It’s a Mad Men world and the influence of mid-20th century American popular culture is showing up in everything from music and television to design and fashion. And why not? They were simpler times, right? The country had not yet lost its innocence and there was civility rather than political correctness. People dressed sharp and worked smart. The Rat Pack (Frank Sinatra, Dean Martin, Peter Lawford, Sammy Davis Jr. and Joey Bishop) in many ways epitomized the spirit of the period. Sandy Hackett, the son of famed comedian Buddy Hackett, grew up amid these cool cats, and he’s paying tribute to them with his critically praised Rat Pack Show, which opens in Thousand Oaks next week.

Hackett, who plays Bishop in the musical production, took a few minutes to answer our burning questions.

What is it about the Rat Pack that continues to fascinate people?
The past is always romantic. The Rat Pack smoked when it was cool and we didn’t know about cancer. They drank when it was cool and we didn’t know about alcoholism. They performed with ease and grace as if they didn’t have a care in the world! They hung out with presidents, senators, movie and TV stars, and lots of gorgeous women.  How could you not be fascinated?

Why did you leave Peter Lawford out of your tribute?
There was a Rat Pack-type show that ran in England in the West End. It was an English production of an American product. It was missing a lot — like Joey Bishop. So I left out Peter Lawford to get even.

What would you like people to know about your father, Buddy Hackett?
There is a lot I would love for them to know. I have written a new show about my father called My Buddy that we will be putting out on tour for the 2012-2013 season. It will all be told there.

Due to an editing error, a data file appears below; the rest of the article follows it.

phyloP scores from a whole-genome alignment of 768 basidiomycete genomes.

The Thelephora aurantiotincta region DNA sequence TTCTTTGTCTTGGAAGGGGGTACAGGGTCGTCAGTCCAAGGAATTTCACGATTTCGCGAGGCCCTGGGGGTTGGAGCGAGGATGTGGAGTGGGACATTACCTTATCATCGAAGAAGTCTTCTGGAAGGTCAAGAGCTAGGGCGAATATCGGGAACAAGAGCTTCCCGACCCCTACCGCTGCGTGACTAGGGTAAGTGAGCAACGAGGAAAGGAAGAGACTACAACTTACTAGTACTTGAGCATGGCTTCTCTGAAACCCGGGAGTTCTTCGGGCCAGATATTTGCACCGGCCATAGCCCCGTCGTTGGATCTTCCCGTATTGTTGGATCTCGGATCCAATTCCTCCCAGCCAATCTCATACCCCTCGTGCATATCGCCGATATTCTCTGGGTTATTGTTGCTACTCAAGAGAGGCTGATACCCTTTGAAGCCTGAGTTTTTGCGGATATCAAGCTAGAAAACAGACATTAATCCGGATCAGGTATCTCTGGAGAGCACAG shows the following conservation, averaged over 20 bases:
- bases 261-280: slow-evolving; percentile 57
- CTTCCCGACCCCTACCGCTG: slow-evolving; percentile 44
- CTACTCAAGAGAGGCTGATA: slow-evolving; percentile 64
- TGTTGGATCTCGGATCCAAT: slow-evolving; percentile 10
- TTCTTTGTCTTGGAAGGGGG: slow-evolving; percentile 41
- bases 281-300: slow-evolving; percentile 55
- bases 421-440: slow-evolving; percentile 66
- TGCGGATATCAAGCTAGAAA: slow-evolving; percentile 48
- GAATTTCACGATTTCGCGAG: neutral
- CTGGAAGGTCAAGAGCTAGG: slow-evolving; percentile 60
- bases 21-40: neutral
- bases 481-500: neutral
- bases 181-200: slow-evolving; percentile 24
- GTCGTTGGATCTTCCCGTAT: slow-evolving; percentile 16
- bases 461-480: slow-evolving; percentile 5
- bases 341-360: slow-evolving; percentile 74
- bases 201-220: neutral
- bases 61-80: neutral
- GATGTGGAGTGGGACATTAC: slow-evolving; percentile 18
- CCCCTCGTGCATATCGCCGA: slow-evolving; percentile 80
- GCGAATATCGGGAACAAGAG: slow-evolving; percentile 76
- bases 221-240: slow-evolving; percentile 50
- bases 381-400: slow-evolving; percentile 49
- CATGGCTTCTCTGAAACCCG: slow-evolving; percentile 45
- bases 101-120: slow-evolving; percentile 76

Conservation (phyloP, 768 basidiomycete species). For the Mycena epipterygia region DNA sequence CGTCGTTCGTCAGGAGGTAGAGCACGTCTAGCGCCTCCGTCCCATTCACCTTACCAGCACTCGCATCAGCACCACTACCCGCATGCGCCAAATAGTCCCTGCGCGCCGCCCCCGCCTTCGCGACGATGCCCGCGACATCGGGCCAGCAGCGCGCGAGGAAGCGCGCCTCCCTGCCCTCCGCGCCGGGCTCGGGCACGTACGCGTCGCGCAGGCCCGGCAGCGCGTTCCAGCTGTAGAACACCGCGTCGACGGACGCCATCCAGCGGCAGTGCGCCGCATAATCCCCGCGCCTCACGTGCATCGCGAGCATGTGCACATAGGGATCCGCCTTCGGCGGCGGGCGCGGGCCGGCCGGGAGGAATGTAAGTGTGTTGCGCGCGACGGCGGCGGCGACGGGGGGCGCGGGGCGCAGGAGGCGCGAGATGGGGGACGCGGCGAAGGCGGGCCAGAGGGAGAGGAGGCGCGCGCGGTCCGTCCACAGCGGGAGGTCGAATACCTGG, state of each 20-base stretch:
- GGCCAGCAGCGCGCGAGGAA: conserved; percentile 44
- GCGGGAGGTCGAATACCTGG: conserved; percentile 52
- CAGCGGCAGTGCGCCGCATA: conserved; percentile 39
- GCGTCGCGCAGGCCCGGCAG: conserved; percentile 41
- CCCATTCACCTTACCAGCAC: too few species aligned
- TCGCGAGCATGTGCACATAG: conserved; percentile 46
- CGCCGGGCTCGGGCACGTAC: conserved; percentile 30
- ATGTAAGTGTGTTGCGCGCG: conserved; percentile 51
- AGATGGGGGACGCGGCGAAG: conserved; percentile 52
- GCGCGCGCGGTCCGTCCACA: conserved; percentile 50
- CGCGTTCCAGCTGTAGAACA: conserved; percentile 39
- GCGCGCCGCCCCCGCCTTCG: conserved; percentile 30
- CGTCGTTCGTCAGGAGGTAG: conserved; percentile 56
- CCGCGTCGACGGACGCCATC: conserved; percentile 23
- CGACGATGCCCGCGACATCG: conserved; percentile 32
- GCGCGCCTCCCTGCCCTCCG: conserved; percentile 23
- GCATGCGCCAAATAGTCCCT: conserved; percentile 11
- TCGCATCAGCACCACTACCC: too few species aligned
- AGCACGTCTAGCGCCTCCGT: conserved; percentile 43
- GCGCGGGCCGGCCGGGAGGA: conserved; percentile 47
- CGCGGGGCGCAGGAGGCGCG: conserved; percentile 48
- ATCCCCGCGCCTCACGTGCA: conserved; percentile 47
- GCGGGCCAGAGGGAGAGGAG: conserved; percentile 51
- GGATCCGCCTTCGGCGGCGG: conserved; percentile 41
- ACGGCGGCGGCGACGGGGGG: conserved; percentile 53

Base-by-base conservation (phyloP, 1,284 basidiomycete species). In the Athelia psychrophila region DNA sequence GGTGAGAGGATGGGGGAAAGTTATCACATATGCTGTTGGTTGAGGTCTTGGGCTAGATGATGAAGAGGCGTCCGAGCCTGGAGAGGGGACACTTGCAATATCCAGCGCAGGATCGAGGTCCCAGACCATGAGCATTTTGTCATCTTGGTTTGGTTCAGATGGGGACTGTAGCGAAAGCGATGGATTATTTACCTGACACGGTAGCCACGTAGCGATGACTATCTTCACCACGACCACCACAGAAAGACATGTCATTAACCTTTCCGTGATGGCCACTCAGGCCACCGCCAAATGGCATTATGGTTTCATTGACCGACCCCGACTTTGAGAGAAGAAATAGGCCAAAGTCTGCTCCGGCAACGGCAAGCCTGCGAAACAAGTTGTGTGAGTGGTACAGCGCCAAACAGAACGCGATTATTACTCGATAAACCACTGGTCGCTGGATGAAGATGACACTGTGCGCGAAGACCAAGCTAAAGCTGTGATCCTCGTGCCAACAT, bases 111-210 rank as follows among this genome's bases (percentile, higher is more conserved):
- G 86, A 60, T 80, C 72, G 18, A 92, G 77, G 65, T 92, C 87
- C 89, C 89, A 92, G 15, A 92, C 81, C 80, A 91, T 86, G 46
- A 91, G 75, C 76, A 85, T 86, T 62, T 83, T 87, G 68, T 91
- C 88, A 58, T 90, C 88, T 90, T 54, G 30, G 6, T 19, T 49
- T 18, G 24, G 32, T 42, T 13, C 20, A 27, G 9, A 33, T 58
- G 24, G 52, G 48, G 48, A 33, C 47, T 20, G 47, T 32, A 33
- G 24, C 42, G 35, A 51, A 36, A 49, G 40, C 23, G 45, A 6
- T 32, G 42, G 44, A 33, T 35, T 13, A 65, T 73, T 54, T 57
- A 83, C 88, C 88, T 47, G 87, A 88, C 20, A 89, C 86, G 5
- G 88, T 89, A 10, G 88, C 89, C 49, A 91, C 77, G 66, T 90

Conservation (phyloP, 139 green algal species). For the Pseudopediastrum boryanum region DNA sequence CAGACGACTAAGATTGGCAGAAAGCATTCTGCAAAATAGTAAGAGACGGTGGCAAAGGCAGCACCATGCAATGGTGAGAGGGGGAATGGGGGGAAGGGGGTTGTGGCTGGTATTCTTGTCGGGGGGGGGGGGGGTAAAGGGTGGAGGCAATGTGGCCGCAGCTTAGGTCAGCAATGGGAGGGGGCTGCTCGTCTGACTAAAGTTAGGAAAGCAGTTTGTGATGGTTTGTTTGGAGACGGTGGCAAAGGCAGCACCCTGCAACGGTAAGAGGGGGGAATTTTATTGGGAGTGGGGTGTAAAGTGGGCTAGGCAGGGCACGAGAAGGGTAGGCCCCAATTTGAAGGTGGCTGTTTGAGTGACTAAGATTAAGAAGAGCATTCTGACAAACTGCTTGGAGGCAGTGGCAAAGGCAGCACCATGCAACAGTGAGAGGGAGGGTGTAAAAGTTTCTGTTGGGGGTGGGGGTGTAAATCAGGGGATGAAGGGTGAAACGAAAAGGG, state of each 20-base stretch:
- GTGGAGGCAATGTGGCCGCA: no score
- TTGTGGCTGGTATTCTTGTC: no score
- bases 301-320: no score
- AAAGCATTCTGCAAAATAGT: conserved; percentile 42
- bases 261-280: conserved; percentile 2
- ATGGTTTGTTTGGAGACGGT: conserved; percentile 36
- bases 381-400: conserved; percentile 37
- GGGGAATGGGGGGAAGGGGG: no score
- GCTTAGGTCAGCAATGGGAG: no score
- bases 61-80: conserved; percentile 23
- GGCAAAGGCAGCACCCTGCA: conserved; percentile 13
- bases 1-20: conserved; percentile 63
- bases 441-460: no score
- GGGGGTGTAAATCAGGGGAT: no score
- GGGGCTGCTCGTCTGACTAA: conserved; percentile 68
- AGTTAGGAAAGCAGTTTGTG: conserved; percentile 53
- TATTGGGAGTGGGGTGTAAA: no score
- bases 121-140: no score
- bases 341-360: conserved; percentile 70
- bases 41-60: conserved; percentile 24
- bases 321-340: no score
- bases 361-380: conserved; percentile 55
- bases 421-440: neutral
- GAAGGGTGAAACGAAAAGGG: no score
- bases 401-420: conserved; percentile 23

Which one of the pack was most essential to the group?
They all contributed, but in the end, if there’s no Frank Sinatra, the guys don’t get together at his behest to make Ocean’s 11, and so the movie and the shows would probably never have happened.

What’s the greatest myth about the Rat Pack?
Dean didn’t drink on stage. He wasn’t much of a party guy. He didn’t like to stay up late because he liked to get up early to play golf. Some would portray Frank as a mean guy, and, sure, he had his moments, but he was a perfectionist and raised millions for all kinds of causes even if it came out of his own pocket. Sammy idolized and wanted to be Frank, but Frank considered Sammy the most talented performer he’d ever seen and wanted to be Sammy! Joey was considered the mouse in the Rat Pack but he wrote all the material and was the glue that held the show together, which is why it’s so much fun for me to portray him.   

The Rat Pack Show, Oct. 25-30 at the Fred Kavli Theatre, Thousand Oaks. For tickets, call 449-2787 or visit For more information about the show, visit